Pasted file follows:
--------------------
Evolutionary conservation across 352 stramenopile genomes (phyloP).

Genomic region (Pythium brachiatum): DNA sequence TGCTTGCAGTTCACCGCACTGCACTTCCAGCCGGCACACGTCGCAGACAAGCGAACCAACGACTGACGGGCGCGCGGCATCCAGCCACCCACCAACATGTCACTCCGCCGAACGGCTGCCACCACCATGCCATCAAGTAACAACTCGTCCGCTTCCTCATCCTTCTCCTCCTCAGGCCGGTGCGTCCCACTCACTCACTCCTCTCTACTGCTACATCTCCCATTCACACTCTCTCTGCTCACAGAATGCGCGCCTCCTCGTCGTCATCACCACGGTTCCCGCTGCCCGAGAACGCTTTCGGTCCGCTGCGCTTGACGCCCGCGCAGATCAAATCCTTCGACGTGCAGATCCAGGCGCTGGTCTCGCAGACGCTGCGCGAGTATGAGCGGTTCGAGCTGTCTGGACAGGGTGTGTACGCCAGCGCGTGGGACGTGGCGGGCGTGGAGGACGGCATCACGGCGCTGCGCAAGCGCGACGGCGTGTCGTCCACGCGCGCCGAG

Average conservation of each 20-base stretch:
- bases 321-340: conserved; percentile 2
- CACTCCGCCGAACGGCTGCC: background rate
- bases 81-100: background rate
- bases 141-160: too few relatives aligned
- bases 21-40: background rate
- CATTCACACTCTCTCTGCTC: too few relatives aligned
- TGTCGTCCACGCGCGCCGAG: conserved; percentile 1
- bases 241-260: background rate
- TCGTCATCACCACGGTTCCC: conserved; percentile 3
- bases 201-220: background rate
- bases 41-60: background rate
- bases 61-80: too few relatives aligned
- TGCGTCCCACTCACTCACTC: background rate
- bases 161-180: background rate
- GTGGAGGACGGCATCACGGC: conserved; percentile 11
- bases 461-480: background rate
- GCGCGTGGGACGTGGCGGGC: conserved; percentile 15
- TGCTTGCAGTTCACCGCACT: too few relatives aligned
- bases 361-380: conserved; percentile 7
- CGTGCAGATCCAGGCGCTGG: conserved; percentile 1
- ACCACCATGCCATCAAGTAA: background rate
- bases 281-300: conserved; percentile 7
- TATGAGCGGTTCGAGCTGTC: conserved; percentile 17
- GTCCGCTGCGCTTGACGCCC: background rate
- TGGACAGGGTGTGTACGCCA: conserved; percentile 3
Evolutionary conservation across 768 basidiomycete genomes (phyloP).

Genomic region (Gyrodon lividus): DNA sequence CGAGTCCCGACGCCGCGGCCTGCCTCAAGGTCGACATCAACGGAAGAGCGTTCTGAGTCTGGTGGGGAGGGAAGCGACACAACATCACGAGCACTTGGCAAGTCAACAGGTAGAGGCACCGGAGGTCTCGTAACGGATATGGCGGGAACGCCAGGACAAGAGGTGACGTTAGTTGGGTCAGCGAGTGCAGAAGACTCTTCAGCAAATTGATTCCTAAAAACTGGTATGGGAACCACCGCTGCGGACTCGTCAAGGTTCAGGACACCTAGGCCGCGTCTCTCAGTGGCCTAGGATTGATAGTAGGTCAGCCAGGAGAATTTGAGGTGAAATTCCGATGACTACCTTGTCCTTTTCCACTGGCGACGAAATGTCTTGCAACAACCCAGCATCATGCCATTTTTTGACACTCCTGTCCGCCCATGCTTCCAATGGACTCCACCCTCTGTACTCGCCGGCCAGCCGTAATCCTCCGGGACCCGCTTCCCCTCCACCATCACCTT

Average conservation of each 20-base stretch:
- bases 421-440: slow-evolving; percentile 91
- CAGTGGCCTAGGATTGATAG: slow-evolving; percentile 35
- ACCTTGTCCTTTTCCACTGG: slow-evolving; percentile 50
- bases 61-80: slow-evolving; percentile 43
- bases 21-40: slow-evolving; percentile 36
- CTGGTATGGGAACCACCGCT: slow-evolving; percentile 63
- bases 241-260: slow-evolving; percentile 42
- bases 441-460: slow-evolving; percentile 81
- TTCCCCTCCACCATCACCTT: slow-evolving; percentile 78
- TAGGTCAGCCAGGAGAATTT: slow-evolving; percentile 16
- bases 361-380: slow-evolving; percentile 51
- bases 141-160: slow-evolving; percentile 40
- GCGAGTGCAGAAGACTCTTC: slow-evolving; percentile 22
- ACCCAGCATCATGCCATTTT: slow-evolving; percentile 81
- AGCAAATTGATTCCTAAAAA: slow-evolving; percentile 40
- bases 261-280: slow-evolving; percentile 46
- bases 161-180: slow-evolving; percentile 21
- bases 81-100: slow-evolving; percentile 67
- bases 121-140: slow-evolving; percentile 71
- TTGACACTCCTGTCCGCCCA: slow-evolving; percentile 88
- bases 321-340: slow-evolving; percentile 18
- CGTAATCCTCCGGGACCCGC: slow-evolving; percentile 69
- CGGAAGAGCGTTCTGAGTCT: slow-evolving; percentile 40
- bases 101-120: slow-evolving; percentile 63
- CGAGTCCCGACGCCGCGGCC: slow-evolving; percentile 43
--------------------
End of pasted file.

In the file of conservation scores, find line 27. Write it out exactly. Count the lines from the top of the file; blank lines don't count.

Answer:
- GTCCGCTGCGCTTGACGCCC: background rate